Common myths about food and diet
With an abundance of false advertising and old wives’ tales surrounding the healthy eating industry, it can be tough to know what is really healthy and what just looks that way.
Here are the truths behind some common food misconceptions.
- Healthy means low fat
Many people think that healthy food is low-fat food – and vice versa – but this is actually not a valid equation. Firstly, many low fat foods, yogurts and snacks for example, are not actually all that healthy. The second thing to consider is that all fats are not the same, and some are actually very healthy. Monounsaturated fats, found in avocados, olive oil and nuts, can actually help weight loss, as well as keeping your heart healthy and lowering cholesterol.
When comparing foods, it is important therefore to consider the type of fat in your foods – and also the food’s nutritional value – as well as quantities of fat.
- Potatoes count as one of your recommended fruit and vegetable
The actual fact is that potatoes – in any form – are not the best choice of vegetable. While potatoes are still a good source of fibre, B vitamins and potassium, they are classified as a starchy food – or carbohydrate – rather than a vegetable.
To increase your portions of vegetables, try replacing your baked potato with a sweet potato now and then, or mash a parsnip, sweet potato or swede in to your usual potato mash.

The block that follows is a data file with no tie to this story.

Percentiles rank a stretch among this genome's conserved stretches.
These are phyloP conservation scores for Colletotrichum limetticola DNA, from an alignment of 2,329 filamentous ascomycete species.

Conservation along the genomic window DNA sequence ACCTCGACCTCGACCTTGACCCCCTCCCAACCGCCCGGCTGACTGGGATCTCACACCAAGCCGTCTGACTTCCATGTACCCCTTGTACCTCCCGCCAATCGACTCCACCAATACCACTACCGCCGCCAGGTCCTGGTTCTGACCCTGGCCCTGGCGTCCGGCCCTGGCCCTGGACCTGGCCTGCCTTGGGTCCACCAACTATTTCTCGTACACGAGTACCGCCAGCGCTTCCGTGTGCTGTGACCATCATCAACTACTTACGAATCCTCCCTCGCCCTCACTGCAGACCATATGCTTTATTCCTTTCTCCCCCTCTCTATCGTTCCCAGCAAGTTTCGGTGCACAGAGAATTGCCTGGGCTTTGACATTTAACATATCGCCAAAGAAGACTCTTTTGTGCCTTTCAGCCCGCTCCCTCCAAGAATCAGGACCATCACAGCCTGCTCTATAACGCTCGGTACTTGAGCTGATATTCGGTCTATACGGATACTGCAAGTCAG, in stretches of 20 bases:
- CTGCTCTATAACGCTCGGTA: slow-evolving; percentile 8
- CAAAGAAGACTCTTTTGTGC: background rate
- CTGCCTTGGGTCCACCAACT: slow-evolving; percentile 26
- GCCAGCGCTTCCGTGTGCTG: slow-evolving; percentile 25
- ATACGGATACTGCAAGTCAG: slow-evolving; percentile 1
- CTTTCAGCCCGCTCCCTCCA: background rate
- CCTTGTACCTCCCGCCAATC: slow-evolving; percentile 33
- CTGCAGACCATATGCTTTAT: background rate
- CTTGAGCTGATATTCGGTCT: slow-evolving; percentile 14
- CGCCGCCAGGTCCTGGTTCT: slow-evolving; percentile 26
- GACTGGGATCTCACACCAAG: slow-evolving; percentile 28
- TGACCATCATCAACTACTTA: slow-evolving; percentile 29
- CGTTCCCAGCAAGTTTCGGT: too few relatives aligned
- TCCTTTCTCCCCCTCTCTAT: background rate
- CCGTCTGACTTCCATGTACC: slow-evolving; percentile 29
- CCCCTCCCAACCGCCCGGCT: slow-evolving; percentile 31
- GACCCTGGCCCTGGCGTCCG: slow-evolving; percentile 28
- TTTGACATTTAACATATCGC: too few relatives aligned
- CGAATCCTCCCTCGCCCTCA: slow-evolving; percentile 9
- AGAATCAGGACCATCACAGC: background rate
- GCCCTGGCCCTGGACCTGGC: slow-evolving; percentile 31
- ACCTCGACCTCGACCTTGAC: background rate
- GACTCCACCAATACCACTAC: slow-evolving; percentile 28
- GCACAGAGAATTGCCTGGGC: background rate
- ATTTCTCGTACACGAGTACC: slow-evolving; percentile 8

- Only fresh fruit counts
Fortunately, it is not all bad on the fruit and vegetable score, as getting in your recommended portions of fruit is actually a lot easier than many people think. While eating whole fresh fruit is a great way to fill up and get healthy, fruit juice, dried fruit, frozen fruit and tinned fruit also count towards your recommended portions.
Not only that but many fruit-based desserts – such as apple pie, fruit crumble and fruitcake – count too. Although they may not be as great for your waistline or general health, provided they contain a decent amount of fruit they will still count toward your recommended daily intake.
- Natural doesn’t mean healthy
Just as a low-fat label does not automatically signal a healthy snack, neither does an “organic” or “natural” one. Although organic foods may be healthier than non-organic versions of the same snack, being organic or natural does not exclude foods from being loaded with salt, sugar or saturated fats.
Also, be wary of labels that state foods “contain” organic or natural ingredients, as very often this does not mean much at all. A fruit-flavoured product, for example, may claim it contains real fruit, but this does not mean there is any substantial amount in the product – or indicate what the rest of the ingredients are.
- Brown sugar is healthier than white sugar
Although brown sugar contains small traces of minerals (due to the presence of molasses), in reality they are such small traces that they are no real benefit to our health. Also, at the end of the day brown sugar is still sugar, and it brings with it all the same calories and health risks of white sugar, including increased risk of heart disease, tooth decay and obesity.
- Cereals are the healthiest way to start the day
This is shockingly inaccurate, as sugar levels in packaged cereals are often extremely high, even in the most “healthy” sounding brands. A recent study found that only one of the 100 leading brands of cereals they tested had healthy levels of fat, sugar and salt, while 22 of the cereals aimed at children contained more sugar per serving than a jam doughnut.
- Bottled water is better than tap water
We are constantly encouraged to drink more water for our health, and a common misconception is that drinking it by the bottle is a much healthier way of doing this. While there has been no scientific evidence that bottled water is better, some studies have actually suggested it is worse.
Author: Gesture Chidhanguro